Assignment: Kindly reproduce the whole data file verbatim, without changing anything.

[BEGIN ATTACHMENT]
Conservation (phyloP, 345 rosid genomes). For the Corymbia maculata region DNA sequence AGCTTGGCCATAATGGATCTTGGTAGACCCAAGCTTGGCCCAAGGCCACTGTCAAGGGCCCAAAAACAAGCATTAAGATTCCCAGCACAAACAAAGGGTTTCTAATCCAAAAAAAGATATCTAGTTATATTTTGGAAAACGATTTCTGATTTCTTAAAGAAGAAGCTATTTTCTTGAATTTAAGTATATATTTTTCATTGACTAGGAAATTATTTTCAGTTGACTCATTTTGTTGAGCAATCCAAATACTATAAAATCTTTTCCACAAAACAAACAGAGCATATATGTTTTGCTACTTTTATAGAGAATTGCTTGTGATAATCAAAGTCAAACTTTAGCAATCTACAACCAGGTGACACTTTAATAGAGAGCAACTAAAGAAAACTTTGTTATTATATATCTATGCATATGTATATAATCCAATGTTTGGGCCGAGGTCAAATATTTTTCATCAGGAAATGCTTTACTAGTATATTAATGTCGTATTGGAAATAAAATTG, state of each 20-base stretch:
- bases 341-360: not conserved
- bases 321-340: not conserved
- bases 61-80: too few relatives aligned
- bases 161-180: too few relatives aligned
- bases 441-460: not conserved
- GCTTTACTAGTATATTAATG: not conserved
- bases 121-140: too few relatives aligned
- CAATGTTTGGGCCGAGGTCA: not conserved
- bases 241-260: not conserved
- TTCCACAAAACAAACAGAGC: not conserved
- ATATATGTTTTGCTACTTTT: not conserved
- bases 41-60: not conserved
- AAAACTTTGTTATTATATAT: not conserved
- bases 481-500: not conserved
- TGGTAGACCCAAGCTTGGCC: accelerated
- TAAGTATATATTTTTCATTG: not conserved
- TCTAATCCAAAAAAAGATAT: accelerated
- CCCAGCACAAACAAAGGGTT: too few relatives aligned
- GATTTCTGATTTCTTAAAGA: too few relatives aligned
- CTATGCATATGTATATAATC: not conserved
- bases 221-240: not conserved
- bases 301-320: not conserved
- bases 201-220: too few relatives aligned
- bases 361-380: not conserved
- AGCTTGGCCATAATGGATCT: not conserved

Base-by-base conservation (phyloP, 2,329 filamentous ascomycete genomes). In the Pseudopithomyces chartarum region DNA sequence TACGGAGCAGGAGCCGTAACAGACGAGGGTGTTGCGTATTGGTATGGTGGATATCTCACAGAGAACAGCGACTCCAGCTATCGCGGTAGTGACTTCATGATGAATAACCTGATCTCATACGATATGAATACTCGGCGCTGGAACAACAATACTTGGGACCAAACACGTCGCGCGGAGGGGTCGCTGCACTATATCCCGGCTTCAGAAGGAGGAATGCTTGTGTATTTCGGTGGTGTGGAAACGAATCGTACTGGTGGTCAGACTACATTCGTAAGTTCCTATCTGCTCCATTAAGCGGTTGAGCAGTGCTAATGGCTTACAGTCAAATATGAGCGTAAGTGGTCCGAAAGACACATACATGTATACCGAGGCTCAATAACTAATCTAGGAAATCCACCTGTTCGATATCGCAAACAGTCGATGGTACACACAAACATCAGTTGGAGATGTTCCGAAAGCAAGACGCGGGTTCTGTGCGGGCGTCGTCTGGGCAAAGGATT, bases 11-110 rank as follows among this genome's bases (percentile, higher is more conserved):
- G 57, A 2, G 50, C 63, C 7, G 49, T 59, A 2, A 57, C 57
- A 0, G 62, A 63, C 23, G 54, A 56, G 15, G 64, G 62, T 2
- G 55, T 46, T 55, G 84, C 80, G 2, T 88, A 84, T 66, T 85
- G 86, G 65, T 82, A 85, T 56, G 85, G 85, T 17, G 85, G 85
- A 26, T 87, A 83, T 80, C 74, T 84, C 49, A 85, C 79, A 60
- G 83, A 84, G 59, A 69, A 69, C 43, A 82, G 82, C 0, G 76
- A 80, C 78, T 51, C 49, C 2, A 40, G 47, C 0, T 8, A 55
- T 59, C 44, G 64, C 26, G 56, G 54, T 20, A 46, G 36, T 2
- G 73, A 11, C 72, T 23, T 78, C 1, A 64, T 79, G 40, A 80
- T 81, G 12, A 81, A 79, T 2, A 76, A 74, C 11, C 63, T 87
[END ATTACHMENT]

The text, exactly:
Conservation (phyloP, 345 rosid genomes). For the Corymbia maculata region DNA sequence AGCTTGGCCATAATGGATCTTGGTAGACCCAAGCTTGGCCCAAGGCCACTGTCAAGGGCCCAAAAACAAGCATTAAGATTCCCAGCACAAACAAAGGGTTTCTAATCCAAAAAAAGATATCTAGTTATATTTTGGAAAACGATTTCTGATTTCTTAAAGAAGAAGCTATTTTCTTGAATTTAAGTATATATTTTTCATTGACTAGGAAATTATTTTCAGTTGACTCATTTTGTTGAGCAATCCAAATACTATAAAATCTTTTCCACAAAACAAACAGAGCATATATGTTTTGCTACTTTTATAGAGAATTGCTTGTGATAATCAAAGTCAAACTTTAGCAATCTACAACCAGGTGACACTTTAATAGAGAGCAACTAAAGAAAACTTTGTTATTATATATCTATGCATATGTATATAATCCAATGTTTGGGCCGAGGTCAAATATTTTTCATCAGGAAATGCTTTACTAGTATATTAATGTCGTATTGGAAATAAAATTG, state of each 20-base stretch:
- bases 341-360: not conserved
- bases 321-340: not conserved
- bases 61-80: too few relatives aligned
- bases 161-180: too few relatives aligned
- bases 441-460: not conserved
- GCTTTACTAGTATATTAATG: not conserved
- bases 121-140: too few relatives aligned
- CAATGTTTGGGCCGAGGTCA: not conserved
- bases 241-260: not conserved
- TTCCACAAAACAAACAGAGC: not conserved
- ATATATGTTTTGCTACTTTT: not conserved
- bases 41-60: not conserved
- AAAACTTTGTTATTATATAT: not conserved
- bases 481-500: not conserved
- TGGTAGACCCAAGCTTGGCC: accelerated
- TAAGTATATATTTTTCATTG: not conserved
- TCTAATCCAAAAAAAGATAT: accelerated
- CCCAGCACAAACAAAGGGTT: too few relatives aligned
- GATTTCTGATTTCTTAAAGA: too few relatives aligned
- CTATGCATATGTATATAATC: not conserved
- bases 221-240: not conserved
- bases 301-320: not conserved
- bases 201-220: too few relatives aligned
- bases 361-380: not conserved
- AGCTTGGCCATAATGGATCT: not conserved

Base-by-base conservation (phyloP, 2,329 filamentous ascomycete genomes). In the Pseudopithomyces chartarum region DNA sequence TACGGAGCAGGAGCCGTAACAGACGAGGGTGTTGCGTATTGGTATGGTGGATATCTCACAGAGAACAGCGACTCCAGCTATCGCGGTAGTGACTTCATGATGAATAACCTGATCTCATACGATATGAATACTCGGCGCTGGAACAACAATACTTGGGACCAAACACGTCGCGCGGAGGGGTCGCTGCACTATATCCCGGCTTCAGAAGGAGGAATGCTTGTGTATTTCGGTGGTGTGGAAACGAATCGTACTGGTGGTCAGACTACATTCGTAAGTTCCTATCTGCTCCATTAAGCGGTTGAGCAGTGCTAATGGCTTACAGTCAAATATGAGCGTAAGTGGTCCGAAAGACACATACATGTATACCGAGGCTCAATAACTAATCTAGGAAATCCACCTGTTCGATATCGCAAACAGTCGATGGTACACACAAACATCAGTTGGAGATGTTCCGAAAGCAAGACGCGGGTTCTGTGCGGGCGTCGTCTGGGCAAAGGATT, bases 11-110 rank as follows among this genome's bases (percentile, higher is more conserved):
- G 57, A 2, G 50, C 63, C 7, G 49, T 59, A 2, A 57, C 57
- A 0, G 62, A 63, C 23, G 54, A 56, G 15, G 64, G 62, T 2
- G 55, T 46, T 55, G 84, C 80, G 2, T 88, A 84, T 66, T 85
- G 86, G 65, T 82, A 85, T 56, G 85, G 85, T 17, G 85, G 85
- A 26, T 87, A 83, T 80, C 74, T 84, C 49, A 85, C 79, A 60
- G 83, A 84, G 59, A 69, A 69, C 43, A 82, G 82, C 0, G 76
- A 80, C 78, T 51, C 49, C 2, A 40, G 47, C 0, T 8, A 55
- T 59, C 44, G 64, C 26, G 56, G 54, T 20, A 46, G 36, T 2
- G 73, A 11, C 72, T 23, T 78, C 1, A 64, T 79, G 40, A 80
- T 81, G 12, A 81, A 79, T 2, A 76, A 74, C 11, C 63, T 87